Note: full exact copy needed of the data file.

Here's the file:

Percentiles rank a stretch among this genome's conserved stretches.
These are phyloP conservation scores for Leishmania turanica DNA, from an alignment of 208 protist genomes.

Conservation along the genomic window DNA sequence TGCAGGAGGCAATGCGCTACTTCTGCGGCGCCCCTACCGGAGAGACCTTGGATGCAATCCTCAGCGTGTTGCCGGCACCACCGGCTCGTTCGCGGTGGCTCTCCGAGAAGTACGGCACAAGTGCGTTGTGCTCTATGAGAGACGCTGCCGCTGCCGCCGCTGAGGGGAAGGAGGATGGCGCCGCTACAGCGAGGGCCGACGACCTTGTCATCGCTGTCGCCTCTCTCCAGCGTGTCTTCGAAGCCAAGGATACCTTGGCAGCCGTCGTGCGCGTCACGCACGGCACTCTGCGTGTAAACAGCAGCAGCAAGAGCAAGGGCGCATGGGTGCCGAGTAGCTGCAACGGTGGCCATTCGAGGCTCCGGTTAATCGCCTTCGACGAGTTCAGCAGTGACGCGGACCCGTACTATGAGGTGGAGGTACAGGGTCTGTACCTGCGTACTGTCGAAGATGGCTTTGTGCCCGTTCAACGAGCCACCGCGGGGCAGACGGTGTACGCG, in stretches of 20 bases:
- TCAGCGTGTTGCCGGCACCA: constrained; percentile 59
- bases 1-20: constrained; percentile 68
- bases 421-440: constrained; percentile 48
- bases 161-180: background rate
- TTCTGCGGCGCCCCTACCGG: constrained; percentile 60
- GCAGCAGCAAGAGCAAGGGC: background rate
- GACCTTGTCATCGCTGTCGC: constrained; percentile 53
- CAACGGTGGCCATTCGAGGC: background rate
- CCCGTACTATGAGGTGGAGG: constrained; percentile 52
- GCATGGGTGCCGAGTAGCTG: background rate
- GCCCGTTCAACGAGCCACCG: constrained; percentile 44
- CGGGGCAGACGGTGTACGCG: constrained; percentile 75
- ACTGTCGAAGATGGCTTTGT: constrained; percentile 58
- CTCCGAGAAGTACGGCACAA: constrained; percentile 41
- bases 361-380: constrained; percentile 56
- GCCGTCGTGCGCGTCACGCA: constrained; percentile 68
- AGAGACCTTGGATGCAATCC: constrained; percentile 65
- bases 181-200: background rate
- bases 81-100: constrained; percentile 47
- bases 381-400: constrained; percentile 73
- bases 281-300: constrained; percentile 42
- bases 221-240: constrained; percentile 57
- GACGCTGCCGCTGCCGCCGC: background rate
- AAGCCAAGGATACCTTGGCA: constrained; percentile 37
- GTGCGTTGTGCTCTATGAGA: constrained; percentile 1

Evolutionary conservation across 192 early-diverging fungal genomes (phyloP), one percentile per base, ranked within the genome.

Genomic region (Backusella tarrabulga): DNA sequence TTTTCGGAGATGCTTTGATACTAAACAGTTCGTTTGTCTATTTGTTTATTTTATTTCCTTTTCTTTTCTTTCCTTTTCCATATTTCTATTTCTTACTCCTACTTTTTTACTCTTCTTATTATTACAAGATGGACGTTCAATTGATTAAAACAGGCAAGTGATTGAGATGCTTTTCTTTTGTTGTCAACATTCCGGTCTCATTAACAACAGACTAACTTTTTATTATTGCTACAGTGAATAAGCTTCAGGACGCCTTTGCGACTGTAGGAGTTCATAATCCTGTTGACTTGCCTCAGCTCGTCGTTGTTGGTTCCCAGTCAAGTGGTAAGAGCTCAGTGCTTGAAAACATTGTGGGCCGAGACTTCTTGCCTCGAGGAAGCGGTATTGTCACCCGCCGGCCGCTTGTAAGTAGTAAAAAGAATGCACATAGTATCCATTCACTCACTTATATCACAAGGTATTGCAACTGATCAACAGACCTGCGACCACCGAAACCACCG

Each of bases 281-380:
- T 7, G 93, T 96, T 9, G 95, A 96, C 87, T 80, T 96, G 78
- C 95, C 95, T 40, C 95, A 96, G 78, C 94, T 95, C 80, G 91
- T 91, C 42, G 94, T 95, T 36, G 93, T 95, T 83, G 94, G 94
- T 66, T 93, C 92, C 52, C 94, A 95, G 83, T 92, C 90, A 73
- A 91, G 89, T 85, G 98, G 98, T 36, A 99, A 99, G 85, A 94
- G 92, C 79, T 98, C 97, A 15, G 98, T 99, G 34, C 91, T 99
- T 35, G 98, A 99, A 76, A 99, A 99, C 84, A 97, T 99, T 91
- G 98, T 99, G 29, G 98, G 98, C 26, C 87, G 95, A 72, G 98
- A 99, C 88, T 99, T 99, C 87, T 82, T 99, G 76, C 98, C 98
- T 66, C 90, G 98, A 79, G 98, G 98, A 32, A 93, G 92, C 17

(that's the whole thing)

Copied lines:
Percentiles rank a stretch among this genome's conserved stretches.
These are phyloP conservation scores for Leishmania turanica DNA, from an alignment of 208 protist genomes.

Conservation along the genomic window DNA sequence TGCAGGAGGCAATGCGCTACTTCTGCGGCGCCCCTACCGGAGAGACCTTGGATGCAATCCTCAGCGTGTTGCCGGCACCACCGGCTCGTTCGCGGTGGCTCTCCGAGAAGTACGGCACAAGTGCGTTGTGCTCTATGAGAGACGCTGCCGCTGCCGCCGCTGAGGGGAAGGAGGATGGCGCCGCTACAGCGAGGGCCGACGACCTTGTCATCGCTGTCGCCTCTCTCCAGCGTGTCTTCGAAGCCAAGGATACCTTGGCAGCCGTCGTGCGCGTCACGCACGGCACTCTGCGTGTAAACAGCAGCAGCAAGAGCAAGGGCGCATGGGTGCCGAGTAGCTGCAACGGTGGCCATTCGAGGCTCCGGTTAATCGCCTTCGACGAGTTCAGCAGTGACGCGGACCCGTACTATGAGGTGGAGGTACAGGGTCTGTACCTGCGTACTGTCGAAGATGGCTTTGTGCCCGTTCAACGAGCCACCGCGGGGCAGACGGTGTACGCG, in stretches of 20 bases:
- TCAGCGTGTTGCCGGCACCA: constrained; percentile 59
- bases 1-20: constrained; percentile 68
- bases 421-440: constrained; percentile 48
- bases 161-180: background rate
- TTCTGCGGCGCCCCTACCGG: constrained; percentile 60
- GCAGCAGCAAGAGCAAGGGC: background rate
- GACCTTGTCATCGCTGTCGC: constrained; percentile 53
- CAACGGTGGCCATTCGAGGC: background rate
- CCCGTACTATGAGGTGGAGG: constrained; percentile 52
- GCATGGGTGCCGAGTAGCTG: background rate
- GCCCGTTCAACGAGCCACCG: constrained; percentile 44
- CGGGGCAGACGGTGTACGCG: constrained; percentile 75
- ACTGTCGAAGATGGCTTTGT: constrained; percentile 58
- CTCCGAGAAGTACGGCACAA: constrained; percentile 41
- bases 361-380: constrained; percentile 56
- GCCGTCGTGCGCGTCACGCA: constrained; percentile 68
- AGAGACCTTGGATGCAATCC: constrained; percentile 65
- bases 181-200: background rate
- bases 81-100: constrained; percentile 47
- bases 381-400: constrained; percentile 73
- bases 281-300: constrained; percentile 42
- bases 221-240: constrained; percentile 57
- GACGCTGCCGCTGCCGCCGC: background rate
- AAGCCAAGGATACCTTGGCA: constrained; percentile 37
- GTGCGTTGTGCTCTATGAGA: constrained; percentile 1

Evolutionary conservation across 192 early-diverging fungal genomes (phyloP), one percentile per base, ranked within the genome.

Genomic region (Backusella tarrabulga): DNA sequence TTTTCGGAGATGCTTTGATACTAAACAGTTCGTTTGTCTATTTGTTTATTTTATTTCCTTTTCTTTTCTTTCCTTTTCCATATTTCTATTTCTTACTCCTACTTTTTTACTCTTCTTATTATTACAAGATGGACGTTCAATTGATTAAAACAGGCAAGTGATTGAGATGCTTTTCTTTTGTTGTCAACATTCCGGTCTCATTAACAACAGACTAACTTTTTATTATTGCTACAGTGAATAAGCTTCAGGACGCCTTTGCGACTGTAGGAGTTCATAATCCTGTTGACTTGCCTCAGCTCGTCGTTGTTGGTTCCCAGTCAAGTGGTAAGAGCTCAGTGCTTGAAAACATTGTGGGCCGAGACTTCTTGCCTCGAGGAAGCGGTATTGTCACCCGCCGGCCGCTTGTAAGTAGTAAAAAGAATGCACATAGTATCCATTCACTCACTTATATCACAAGGTATTGCAACTGATCAACAGACCTGCGACCACCGAAACCACCG

Each of bases 281-380:
- T 7, G 93, T 96, T 9, G 95, A 96, C 87, T 80, T 96, G 78
- C 95, C 95, T 40, C 95, A 96, G 78, C 94, T 95, C 80, G 91
- T 91, C 42, G 94, T 95, T 36, G 93, T 95, T 83, G 94, G 94
- T 66, T 93, C 92, C 52, C 94, A 95, G 83, T 92, C 90, A 73
- A 91, G 89, T 85, G 98, G 98, T 36, A 99, A 99, G 85, A 94
- G 92, C 79, T 98, C 97, A 15, G 98, T 99, G 34, C 91, T 99
- T 35, G 98, A 99, A 76, A 99, A 99, C 84, A 97, T 99, T 91
- G 98, T 99, G 29, G 98, G 98, C 26, C 87, G 95, A 72, G 98
- A 99, C 88, T 99, T 99, C 87, T 82, T 99, G 76, C 98, C 98
- T 66, C 90, G 98, A 79, G 98, G 98, A 32, A 93, G 92, C 17